Egypt’s cabinet was set yesterday to discuss the crisis in the country, where hundreds have died in clashes in recent days, the BBC reports. The interim prime minister has put forward a proposal to legally dissolve the Muslim Brotherhood.
Its members are key supporters of Mohammed Morsi, whose ousting as president sparked Egypt’s stand-off.
According to Haaretz, Egypt’s Muslim Brotherhood risks political elimination, with the new army-backed government threatening to ban the Islamist organization after launching a fierce crackdown on its supporters that has killed hundreds.
The interim government is continuing to crack down on protests by the Brotherhood, but more demonstrations were planned around Cairo on Sunday, BBC further reports.
Overnight, television pictures showed protesters on the streets of Egypt’s second largest city, Alexandria, and in Helwan and Minya to the south of Cairo, in defiance of an overnight curfew. On Saturday Egypt’s security forces cleared the al-Fath mosque in Cairo after a long stand-off with Muslim Brotherhood supporters barricaded inside.
The confrontation at the mosque continued for most of Saturday – with exchanges of gunfire between protesters and security forces, who were cheered on by crowds outside.
The Brotherhood has called for daily demonstrations since a crackdown on its protest camps in Cairo on Wednesday left hundreds of people dead. Further clashes on Friday killed at least another 173 people across the country.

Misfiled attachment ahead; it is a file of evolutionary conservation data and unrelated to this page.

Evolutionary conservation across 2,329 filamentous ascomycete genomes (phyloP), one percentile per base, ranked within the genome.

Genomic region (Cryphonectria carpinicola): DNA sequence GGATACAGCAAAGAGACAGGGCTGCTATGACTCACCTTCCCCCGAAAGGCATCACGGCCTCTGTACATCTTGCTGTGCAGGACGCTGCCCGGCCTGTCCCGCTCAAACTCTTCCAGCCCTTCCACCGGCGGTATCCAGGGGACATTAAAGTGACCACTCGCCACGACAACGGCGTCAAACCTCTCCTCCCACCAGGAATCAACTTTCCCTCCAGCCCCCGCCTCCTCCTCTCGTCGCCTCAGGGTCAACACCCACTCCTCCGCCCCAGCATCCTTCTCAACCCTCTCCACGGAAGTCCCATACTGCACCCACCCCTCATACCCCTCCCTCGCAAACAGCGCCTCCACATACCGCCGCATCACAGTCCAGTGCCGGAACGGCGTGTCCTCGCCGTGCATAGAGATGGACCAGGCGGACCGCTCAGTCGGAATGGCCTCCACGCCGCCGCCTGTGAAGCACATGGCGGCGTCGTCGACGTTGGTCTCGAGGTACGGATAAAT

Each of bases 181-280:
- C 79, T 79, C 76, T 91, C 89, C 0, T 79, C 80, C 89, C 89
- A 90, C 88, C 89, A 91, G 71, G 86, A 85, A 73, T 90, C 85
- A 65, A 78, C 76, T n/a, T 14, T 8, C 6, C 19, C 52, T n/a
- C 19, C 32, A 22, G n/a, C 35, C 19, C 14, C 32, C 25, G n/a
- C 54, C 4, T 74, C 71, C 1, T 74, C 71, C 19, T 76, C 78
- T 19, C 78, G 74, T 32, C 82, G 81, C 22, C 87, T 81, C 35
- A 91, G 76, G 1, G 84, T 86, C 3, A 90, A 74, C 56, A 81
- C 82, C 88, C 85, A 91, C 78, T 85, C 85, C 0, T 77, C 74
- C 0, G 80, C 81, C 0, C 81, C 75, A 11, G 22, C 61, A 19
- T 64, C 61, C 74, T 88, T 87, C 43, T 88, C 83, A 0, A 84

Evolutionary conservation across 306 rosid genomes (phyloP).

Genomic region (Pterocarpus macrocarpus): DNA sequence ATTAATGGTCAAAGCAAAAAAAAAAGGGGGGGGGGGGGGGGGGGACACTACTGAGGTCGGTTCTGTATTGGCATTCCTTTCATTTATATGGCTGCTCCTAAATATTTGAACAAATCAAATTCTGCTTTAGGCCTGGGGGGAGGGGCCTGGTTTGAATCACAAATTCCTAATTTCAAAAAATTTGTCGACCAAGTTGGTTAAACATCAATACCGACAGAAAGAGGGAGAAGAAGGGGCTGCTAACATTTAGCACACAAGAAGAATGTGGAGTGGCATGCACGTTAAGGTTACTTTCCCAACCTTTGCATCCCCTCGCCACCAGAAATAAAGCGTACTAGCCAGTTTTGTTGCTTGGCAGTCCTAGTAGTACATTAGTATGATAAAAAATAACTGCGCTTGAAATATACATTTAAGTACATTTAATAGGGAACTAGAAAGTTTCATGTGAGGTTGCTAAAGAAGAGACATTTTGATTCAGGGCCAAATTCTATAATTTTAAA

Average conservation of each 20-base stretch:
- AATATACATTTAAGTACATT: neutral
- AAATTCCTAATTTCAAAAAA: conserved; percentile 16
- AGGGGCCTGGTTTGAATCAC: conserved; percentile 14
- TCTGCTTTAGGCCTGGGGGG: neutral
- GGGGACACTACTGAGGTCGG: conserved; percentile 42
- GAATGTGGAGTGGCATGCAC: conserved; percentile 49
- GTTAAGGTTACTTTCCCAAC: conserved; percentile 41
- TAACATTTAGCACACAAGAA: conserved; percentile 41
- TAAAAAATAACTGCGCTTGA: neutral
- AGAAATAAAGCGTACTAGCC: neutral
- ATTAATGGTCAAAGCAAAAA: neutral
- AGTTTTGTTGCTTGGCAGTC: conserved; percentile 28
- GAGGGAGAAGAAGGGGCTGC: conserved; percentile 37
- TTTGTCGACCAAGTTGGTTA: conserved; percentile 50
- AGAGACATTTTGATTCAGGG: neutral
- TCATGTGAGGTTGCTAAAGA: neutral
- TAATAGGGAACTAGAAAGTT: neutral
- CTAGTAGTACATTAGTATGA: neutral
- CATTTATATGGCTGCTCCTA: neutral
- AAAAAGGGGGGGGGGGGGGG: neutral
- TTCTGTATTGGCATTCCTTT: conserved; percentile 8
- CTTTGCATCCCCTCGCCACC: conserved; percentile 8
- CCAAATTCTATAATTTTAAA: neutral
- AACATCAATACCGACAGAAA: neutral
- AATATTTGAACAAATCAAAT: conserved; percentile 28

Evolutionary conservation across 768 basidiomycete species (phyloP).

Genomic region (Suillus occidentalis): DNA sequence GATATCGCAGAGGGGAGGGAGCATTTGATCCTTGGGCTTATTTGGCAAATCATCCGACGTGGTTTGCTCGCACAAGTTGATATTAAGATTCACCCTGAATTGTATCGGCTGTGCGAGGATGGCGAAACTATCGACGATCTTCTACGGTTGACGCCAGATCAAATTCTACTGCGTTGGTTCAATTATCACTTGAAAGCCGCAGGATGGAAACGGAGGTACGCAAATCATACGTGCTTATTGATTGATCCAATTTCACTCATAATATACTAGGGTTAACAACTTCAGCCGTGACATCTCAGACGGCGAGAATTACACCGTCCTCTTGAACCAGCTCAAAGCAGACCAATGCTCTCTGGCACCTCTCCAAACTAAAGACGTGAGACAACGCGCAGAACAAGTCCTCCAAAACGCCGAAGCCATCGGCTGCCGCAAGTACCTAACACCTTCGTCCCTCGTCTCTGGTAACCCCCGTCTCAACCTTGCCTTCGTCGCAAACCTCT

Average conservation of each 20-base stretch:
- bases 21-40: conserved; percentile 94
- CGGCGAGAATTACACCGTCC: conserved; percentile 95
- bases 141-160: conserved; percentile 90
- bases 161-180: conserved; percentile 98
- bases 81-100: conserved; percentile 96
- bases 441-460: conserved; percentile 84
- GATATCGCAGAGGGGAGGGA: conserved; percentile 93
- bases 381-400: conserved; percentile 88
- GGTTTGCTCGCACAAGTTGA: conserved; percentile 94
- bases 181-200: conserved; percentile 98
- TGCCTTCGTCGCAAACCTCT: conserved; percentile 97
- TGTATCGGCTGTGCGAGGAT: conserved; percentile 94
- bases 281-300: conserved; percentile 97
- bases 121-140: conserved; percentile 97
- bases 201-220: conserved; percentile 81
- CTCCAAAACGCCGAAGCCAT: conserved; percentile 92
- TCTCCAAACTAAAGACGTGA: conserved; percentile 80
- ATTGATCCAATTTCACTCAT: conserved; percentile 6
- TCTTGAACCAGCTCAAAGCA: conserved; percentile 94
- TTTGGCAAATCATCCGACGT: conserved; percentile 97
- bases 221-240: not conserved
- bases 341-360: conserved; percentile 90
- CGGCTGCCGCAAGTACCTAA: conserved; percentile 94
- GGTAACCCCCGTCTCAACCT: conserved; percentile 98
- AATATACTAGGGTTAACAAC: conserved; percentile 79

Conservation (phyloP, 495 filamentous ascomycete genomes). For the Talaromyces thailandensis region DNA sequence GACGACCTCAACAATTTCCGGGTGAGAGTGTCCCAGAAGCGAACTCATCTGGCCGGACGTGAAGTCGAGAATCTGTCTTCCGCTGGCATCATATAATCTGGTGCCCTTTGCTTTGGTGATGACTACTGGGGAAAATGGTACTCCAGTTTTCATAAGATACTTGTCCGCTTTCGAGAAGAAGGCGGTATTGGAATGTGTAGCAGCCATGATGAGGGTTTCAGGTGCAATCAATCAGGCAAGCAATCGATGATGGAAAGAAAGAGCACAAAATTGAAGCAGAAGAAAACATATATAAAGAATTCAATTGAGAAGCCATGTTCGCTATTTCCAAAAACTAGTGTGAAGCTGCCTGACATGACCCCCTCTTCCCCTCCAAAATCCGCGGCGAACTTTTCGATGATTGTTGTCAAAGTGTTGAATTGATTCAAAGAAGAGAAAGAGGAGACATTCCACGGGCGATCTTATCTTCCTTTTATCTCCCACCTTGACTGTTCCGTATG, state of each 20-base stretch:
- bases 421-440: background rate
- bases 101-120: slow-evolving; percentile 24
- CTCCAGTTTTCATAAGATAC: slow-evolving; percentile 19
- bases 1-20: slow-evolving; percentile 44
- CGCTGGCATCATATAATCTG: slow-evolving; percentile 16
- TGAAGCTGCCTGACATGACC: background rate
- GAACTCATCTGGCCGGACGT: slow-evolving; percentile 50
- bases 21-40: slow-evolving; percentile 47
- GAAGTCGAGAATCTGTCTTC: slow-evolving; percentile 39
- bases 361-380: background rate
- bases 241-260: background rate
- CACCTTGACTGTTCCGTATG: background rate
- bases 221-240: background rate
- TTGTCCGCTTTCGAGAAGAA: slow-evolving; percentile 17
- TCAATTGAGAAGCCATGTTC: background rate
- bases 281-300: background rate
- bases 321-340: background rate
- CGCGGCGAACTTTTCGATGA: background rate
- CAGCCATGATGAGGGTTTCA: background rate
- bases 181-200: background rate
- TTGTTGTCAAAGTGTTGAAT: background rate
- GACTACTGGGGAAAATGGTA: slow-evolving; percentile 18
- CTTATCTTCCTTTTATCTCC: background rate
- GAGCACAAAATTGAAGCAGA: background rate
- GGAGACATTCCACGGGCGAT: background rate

Haaretz informs that more than 700 people have died, most of them backers of Morsi, in four days of violence. That has earned Egypt stiff condemnation from Western nations, uncomfortable with Islamist rule but also with the overthrow of an elected government.
The pro-Morsi Anti-Coup Alliance announced plans for six marches in Giza, near Cairo, on Sunday.
Three other marches in Cairo at the same time were to head towards Heliopolis, where there will be a news conference by the alliance. On Saturday, the interior ministry said 1,004 Muslim Brotherhood members had been detained in raids across the country, with bombs, weapons and ammunition seized.
Among those killed on Friday was a son of the Brotherhood’s spiritual leader, Mohamed Badie. One figure detained was Mohammed al-Zawahiri – brother of al-Qaeda leader Ayman al-Zawahiri – whom officials said had planned to support the Brotherhood supporters previously holed up in the al-Fath mosque.
A number of figures in the interim government have said they are engaged in a battle against the forces of “terrorism”.
Meanwhile, in a statement, a spokesperson for the UN Secretary-General Ban Ki-moon said he “strongly condemns attacks on churches, hospitals, and other public facilities, which he finds unacceptable”.
“The secretary-general believes that preventing further loss of life should be the Egyptians’ highest priority at this dangerous moment.”